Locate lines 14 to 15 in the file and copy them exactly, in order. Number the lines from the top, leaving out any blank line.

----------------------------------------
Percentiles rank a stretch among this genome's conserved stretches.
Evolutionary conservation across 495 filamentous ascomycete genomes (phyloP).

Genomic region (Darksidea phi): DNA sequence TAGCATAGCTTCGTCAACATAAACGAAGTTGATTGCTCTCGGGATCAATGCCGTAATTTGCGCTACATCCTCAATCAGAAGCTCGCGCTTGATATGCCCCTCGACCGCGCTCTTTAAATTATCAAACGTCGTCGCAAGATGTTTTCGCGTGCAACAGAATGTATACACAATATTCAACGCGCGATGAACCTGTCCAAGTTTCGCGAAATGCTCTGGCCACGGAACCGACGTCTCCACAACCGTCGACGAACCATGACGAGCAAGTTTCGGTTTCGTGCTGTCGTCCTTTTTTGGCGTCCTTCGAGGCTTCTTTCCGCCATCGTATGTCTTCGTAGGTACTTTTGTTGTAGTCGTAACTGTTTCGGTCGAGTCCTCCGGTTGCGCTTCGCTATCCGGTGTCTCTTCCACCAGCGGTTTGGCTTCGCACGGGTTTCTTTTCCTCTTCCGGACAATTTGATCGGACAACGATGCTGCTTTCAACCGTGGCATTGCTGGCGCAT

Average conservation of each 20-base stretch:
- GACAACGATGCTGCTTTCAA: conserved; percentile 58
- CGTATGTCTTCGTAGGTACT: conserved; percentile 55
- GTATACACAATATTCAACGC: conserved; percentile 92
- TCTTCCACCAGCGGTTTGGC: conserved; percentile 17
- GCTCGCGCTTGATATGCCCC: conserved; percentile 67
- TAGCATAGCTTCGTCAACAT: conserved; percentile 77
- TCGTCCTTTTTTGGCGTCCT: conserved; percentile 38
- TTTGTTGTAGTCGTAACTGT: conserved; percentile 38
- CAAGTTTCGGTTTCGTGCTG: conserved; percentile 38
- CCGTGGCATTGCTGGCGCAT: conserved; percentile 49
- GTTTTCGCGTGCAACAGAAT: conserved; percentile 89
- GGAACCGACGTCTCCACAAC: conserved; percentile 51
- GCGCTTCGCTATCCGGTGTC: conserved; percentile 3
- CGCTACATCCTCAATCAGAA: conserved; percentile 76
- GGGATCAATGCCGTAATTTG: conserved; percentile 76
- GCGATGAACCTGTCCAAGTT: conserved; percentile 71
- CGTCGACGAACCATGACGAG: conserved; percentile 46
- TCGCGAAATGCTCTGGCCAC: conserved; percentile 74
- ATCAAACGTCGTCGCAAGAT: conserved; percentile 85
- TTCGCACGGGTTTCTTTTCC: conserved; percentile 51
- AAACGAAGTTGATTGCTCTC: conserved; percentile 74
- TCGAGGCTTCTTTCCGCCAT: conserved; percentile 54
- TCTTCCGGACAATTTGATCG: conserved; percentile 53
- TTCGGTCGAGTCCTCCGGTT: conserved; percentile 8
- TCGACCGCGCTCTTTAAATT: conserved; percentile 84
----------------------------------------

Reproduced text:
- CCGTGGCATTGCTGGCGCAT: conserved; percentile 49
- GTTTTCGCGTGCAACAGAAT: conserved; percentile 89